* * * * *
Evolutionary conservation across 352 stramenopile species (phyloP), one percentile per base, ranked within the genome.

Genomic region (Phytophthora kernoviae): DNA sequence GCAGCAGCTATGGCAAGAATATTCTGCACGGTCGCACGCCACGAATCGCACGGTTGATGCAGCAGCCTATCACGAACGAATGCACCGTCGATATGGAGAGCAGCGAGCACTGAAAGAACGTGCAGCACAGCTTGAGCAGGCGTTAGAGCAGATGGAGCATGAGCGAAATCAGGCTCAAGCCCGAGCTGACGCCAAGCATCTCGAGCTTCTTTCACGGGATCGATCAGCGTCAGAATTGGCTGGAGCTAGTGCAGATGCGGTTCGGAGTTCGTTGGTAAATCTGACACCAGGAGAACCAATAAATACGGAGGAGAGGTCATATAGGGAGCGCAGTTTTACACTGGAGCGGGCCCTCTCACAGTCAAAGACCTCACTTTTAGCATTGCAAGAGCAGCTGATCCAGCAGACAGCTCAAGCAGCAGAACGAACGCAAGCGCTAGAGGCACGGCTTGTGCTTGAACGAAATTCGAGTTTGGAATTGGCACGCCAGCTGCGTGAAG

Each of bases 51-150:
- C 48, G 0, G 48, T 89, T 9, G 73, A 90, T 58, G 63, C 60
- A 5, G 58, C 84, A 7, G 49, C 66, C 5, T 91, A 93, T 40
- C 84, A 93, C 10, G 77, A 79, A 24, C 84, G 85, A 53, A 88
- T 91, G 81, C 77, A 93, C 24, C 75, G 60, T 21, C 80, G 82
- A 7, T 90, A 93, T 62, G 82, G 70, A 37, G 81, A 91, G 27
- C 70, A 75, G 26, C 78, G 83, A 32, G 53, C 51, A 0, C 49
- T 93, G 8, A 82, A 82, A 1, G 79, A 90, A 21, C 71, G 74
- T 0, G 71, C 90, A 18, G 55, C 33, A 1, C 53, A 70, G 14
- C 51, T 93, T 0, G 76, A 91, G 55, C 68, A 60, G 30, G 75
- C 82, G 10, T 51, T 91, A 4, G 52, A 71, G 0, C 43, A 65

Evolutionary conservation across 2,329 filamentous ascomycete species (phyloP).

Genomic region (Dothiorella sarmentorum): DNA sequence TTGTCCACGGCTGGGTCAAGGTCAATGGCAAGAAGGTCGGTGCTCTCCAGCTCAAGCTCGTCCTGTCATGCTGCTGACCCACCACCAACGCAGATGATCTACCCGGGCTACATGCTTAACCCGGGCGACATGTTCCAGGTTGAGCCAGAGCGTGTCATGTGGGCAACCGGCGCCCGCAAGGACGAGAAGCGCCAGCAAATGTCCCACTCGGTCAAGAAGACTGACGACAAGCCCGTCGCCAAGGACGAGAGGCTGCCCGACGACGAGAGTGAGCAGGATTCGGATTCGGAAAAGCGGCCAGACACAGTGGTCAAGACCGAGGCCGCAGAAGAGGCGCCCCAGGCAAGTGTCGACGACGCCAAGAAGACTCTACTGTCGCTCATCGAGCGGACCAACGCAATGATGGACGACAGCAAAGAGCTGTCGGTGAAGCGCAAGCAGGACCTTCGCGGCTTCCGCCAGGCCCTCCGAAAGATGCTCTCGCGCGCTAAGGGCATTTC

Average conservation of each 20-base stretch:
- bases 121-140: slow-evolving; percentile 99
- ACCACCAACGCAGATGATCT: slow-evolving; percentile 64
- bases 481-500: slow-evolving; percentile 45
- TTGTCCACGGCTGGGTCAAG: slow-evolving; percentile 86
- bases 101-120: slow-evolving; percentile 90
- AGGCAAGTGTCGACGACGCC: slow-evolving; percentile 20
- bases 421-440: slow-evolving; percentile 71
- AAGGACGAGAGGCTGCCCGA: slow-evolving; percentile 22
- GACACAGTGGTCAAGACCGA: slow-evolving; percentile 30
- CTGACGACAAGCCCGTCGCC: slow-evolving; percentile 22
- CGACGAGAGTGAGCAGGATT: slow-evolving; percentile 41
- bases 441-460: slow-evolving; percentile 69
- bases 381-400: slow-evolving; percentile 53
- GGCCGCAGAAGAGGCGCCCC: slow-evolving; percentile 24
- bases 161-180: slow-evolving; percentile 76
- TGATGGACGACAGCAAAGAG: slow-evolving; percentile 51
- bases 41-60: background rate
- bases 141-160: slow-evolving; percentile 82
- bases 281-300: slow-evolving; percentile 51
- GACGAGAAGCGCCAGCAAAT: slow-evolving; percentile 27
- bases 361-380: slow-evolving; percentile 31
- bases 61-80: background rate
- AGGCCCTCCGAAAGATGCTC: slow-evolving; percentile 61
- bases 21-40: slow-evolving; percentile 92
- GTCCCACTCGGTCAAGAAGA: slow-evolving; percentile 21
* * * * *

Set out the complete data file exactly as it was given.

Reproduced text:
Evolutionary conservation across 352 stramenopile species (phyloP), one percentile per base, ranked within the genome.

Genomic region (Phytophthora kernoviae): DNA sequence GCAGCAGCTATGGCAAGAATATTCTGCACGGTCGCACGCCACGAATCGCACGGTTGATGCAGCAGCCTATCACGAACGAATGCACCGTCGATATGGAGAGCAGCGAGCACTGAAAGAACGTGCAGCACAGCTTGAGCAGGCGTTAGAGCAGATGGAGCATGAGCGAAATCAGGCTCAAGCCCGAGCTGACGCCAAGCATCTCGAGCTTCTTTCACGGGATCGATCAGCGTCAGAATTGGCTGGAGCTAGTGCAGATGCGGTTCGGAGTTCGTTGGTAAATCTGACACCAGGAGAACCAATAAATACGGAGGAGAGGTCATATAGGGAGCGCAGTTTTACACTGGAGCGGGCCCTCTCACAGTCAAAGACCTCACTTTTAGCATTGCAAGAGCAGCTGATCCAGCAGACAGCTCAAGCAGCAGAACGAACGCAAGCGCTAGAGGCACGGCTTGTGCTTGAACGAAATTCGAGTTTGGAATTGGCACGCCAGCTGCGTGAAG

Each of bases 51-150:
- C 48, G 0, G 48, T 89, T 9, G 73, A 90, T 58, G 63, C 60
- A 5, G 58, C 84, A 7, G 49, C 66, C 5, T 91, A 93, T 40
- C 84, A 93, C 10, G 77, A 79, A 24, C 84, G 85, A 53, A 88
- T 91, G 81, C 77, A 93, C 24, C 75, G 60, T 21, C 80, G 82
- A 7, T 90, A 93, T 62, G 82, G 70, A 37, G 81, A 91, G 27
- C 70, A 75, G 26, C 78, G 83, A 32, G 53, C 51, A 0, C 49
- T 93, G 8, A 82, A 82, A 1, G 79, A 90, A 21, C 71, G 74
- T 0, G 71, C 90, A 18, G 55, C 33, A 1, C 53, A 70, G 14
- C 51, T 93, T 0, G 76, A 91, G 55, C 68, A 60, G 30, G 75
- C 82, G 10, T 51, T 91, A 4, G 52, A 71, G 0, C 43, A 65

Evolutionary conservation across 2,329 filamentous ascomycete species (phyloP).

Genomic region (Dothiorella sarmentorum): DNA sequence TTGTCCACGGCTGGGTCAAGGTCAATGGCAAGAAGGTCGGTGCTCTCCAGCTCAAGCTCGTCCTGTCATGCTGCTGACCCACCACCAACGCAGATGATCTACCCGGGCTACATGCTTAACCCGGGCGACATGTTCCAGGTTGAGCCAGAGCGTGTCATGTGGGCAACCGGCGCCCGCAAGGACGAGAAGCGCCAGCAAATGTCCCACTCGGTCAAGAAGACTGACGACAAGCCCGTCGCCAAGGACGAGAGGCTGCCCGACGACGAGAGTGAGCAGGATTCGGATTCGGAAAAGCGGCCAGACACAGTGGTCAAGACCGAGGCCGCAGAAGAGGCGCCCCAGGCAAGTGTCGACGACGCCAAGAAGACTCTACTGTCGCTCATCGAGCGGACCAACGCAATGATGGACGACAGCAAAGAGCTGTCGGTGAAGCGCAAGCAGGACCTTCGCGGCTTCCGCCAGGCCCTCCGAAAGATGCTCTCGCGCGCTAAGGGCATTTC

Average conservation of each 20-base stretch:
- bases 121-140: slow-evolving; percentile 99
- ACCACCAACGCAGATGATCT: slow-evolving; percentile 64
- bases 481-500: slow-evolving; percentile 45
- TTGTCCACGGCTGGGTCAAG: slow-evolving; percentile 86
- bases 101-120: slow-evolving; percentile 90
- AGGCAAGTGTCGACGACGCC: slow-evolving; percentile 20
- bases 421-440: slow-evolving; percentile 71
- AAGGACGAGAGGCTGCCCGA: slow-evolving; percentile 22
- GACACAGTGGTCAAGACCGA: slow-evolving; percentile 30
- CTGACGACAAGCCCGTCGCC: slow-evolving; percentile 22
- CGACGAGAGTGAGCAGGATT: slow-evolving; percentile 41
- bases 441-460: slow-evolving; percentile 69
- bases 381-400: slow-evolving; percentile 53
- GGCCGCAGAAGAGGCGCCCC: slow-evolving; percentile 24
- bases 161-180: slow-evolving; percentile 76
- TGATGGACGACAGCAAAGAG: slow-evolving; percentile 51
- bases 41-60: background rate
- bases 141-160: slow-evolving; percentile 82
- bases 281-300: slow-evolving; percentile 51
- GACGAGAAGCGCCAGCAAAT: slow-evolving; percentile 27
- bases 361-380: slow-evolving; percentile 31
- bases 61-80: background rate
- AGGCCCTCCGAAAGATGCTC: slow-evolving; percentile 61
- bases 21-40: slow-evolving; percentile 92
- GTCCCACTCGGTCAAGAAGA: slow-evolving; percentile 21